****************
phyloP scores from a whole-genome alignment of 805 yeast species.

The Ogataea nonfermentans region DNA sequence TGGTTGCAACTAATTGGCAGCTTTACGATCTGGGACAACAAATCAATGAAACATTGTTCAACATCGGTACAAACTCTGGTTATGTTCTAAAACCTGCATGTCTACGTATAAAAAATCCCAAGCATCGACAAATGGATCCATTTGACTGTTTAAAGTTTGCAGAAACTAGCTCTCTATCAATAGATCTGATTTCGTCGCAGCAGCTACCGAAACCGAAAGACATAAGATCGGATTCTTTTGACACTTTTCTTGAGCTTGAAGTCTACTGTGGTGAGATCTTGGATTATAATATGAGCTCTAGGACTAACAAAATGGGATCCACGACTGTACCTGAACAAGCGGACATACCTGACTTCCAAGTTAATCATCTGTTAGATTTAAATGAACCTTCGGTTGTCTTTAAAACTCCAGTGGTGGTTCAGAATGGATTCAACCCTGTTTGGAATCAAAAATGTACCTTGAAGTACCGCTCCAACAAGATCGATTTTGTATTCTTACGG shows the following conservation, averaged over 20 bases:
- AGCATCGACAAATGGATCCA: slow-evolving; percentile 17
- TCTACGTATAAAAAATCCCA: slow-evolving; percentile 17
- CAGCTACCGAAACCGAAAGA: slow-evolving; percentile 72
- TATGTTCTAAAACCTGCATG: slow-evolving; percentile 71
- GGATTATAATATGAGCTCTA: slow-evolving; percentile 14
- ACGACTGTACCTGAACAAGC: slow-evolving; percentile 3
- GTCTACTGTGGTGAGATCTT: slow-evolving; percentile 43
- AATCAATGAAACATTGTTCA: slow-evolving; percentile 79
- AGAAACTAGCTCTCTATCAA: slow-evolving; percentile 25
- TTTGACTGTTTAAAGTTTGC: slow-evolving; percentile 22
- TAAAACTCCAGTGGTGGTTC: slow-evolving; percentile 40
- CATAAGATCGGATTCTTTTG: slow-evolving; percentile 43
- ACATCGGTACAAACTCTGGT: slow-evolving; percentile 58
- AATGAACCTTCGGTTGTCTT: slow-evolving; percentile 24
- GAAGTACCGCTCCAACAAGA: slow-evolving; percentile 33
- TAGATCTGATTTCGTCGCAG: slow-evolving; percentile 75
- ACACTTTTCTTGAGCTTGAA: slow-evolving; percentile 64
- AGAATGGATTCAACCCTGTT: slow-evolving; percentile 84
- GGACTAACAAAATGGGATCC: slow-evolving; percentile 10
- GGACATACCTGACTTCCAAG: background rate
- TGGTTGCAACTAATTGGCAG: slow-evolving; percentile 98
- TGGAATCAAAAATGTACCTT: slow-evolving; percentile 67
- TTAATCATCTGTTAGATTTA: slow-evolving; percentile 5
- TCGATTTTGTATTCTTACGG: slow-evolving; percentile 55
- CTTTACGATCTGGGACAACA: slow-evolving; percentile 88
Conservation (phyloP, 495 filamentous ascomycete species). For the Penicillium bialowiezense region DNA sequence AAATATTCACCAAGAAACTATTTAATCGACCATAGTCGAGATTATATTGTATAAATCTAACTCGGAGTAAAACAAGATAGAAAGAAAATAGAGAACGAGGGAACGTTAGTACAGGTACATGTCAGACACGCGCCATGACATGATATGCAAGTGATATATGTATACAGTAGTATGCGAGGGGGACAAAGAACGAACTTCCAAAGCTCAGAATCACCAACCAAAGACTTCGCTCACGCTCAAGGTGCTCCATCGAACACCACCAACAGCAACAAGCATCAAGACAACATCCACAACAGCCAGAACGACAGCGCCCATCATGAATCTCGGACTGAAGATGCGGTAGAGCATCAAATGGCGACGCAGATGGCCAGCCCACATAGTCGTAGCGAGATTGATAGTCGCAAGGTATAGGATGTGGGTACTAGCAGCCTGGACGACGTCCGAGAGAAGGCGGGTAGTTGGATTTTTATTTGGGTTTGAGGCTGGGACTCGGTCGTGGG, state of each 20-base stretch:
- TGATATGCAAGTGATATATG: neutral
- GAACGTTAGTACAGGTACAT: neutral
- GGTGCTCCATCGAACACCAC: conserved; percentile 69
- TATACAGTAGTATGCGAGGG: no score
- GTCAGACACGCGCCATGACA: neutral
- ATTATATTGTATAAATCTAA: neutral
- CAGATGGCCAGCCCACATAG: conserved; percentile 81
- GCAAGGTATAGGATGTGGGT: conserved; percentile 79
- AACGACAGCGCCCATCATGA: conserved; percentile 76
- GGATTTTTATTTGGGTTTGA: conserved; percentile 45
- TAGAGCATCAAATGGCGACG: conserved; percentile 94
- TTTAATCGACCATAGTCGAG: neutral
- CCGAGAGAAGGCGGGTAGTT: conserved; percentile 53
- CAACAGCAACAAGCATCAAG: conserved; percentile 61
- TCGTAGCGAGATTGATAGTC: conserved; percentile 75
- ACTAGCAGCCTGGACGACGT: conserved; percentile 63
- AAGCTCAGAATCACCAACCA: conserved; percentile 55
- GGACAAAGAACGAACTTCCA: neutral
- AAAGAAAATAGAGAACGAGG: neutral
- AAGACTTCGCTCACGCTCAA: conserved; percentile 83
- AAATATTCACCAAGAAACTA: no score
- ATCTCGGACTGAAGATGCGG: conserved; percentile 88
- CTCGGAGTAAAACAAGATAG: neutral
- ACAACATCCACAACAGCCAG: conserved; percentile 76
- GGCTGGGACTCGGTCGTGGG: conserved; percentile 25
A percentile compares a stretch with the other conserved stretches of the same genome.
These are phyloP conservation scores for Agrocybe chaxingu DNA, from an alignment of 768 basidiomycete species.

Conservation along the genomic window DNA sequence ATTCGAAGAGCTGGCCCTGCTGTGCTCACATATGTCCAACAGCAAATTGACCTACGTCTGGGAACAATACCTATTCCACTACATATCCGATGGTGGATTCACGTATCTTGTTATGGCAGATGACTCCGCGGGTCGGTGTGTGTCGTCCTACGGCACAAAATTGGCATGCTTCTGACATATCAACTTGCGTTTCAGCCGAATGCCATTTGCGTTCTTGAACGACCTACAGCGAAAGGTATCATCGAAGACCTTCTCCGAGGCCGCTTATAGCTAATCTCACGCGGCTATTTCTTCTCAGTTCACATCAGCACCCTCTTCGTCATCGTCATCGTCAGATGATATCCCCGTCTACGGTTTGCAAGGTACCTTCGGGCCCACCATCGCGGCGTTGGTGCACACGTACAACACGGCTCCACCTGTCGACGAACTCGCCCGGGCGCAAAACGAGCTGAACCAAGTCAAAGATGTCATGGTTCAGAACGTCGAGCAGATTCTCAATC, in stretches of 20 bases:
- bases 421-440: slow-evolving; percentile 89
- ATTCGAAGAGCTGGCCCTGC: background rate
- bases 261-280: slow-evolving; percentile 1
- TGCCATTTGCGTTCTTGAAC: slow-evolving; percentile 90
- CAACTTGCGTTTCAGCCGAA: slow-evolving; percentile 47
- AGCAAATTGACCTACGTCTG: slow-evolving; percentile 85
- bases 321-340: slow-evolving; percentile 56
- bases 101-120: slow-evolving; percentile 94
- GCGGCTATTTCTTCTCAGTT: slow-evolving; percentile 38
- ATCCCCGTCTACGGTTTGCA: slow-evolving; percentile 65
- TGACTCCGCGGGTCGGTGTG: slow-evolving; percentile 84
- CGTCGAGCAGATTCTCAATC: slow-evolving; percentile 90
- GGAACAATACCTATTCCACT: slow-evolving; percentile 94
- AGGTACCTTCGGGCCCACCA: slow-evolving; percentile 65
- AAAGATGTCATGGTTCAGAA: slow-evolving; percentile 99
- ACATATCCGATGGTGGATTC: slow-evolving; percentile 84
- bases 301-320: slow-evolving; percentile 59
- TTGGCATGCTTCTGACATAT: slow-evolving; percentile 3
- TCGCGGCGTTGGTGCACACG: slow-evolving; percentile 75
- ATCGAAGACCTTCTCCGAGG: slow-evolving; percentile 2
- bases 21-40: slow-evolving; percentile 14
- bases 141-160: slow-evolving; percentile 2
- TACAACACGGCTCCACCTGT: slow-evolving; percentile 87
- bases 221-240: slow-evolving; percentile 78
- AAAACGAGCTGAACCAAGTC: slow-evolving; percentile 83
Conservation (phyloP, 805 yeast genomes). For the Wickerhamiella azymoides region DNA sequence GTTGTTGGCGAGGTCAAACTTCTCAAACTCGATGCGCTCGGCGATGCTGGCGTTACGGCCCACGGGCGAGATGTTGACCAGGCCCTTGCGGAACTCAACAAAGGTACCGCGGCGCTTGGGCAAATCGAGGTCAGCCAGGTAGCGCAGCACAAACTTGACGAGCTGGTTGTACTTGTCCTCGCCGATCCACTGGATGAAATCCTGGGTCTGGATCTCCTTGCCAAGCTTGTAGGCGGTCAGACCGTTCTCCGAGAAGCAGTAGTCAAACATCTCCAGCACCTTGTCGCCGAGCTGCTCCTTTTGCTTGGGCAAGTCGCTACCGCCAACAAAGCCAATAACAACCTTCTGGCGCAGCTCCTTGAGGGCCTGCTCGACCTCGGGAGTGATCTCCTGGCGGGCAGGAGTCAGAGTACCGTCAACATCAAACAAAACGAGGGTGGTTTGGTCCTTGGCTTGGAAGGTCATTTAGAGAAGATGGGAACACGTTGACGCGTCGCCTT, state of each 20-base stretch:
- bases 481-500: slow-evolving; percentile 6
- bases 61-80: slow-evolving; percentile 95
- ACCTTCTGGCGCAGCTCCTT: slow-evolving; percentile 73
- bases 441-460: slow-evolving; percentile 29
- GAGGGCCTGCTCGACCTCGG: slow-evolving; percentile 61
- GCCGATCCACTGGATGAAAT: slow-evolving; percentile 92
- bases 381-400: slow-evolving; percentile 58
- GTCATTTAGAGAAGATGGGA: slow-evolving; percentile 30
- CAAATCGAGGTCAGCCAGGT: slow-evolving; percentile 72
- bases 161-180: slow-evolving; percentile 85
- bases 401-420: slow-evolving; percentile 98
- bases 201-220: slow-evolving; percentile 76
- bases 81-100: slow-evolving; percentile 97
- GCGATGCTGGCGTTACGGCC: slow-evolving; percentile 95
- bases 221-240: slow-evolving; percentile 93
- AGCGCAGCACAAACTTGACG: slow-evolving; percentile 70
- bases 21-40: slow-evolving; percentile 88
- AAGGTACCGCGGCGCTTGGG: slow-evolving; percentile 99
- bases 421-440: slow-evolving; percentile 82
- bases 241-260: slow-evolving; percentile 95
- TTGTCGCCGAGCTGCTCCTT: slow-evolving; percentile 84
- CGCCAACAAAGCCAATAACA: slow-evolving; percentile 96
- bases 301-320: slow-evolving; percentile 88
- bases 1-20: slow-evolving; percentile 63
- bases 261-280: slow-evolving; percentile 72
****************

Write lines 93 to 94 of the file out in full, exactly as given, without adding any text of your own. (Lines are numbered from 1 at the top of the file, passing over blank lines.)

- bases 401-420: slow-evolving; percentile 98
- bases 201-220: slow-evolving; percentile 76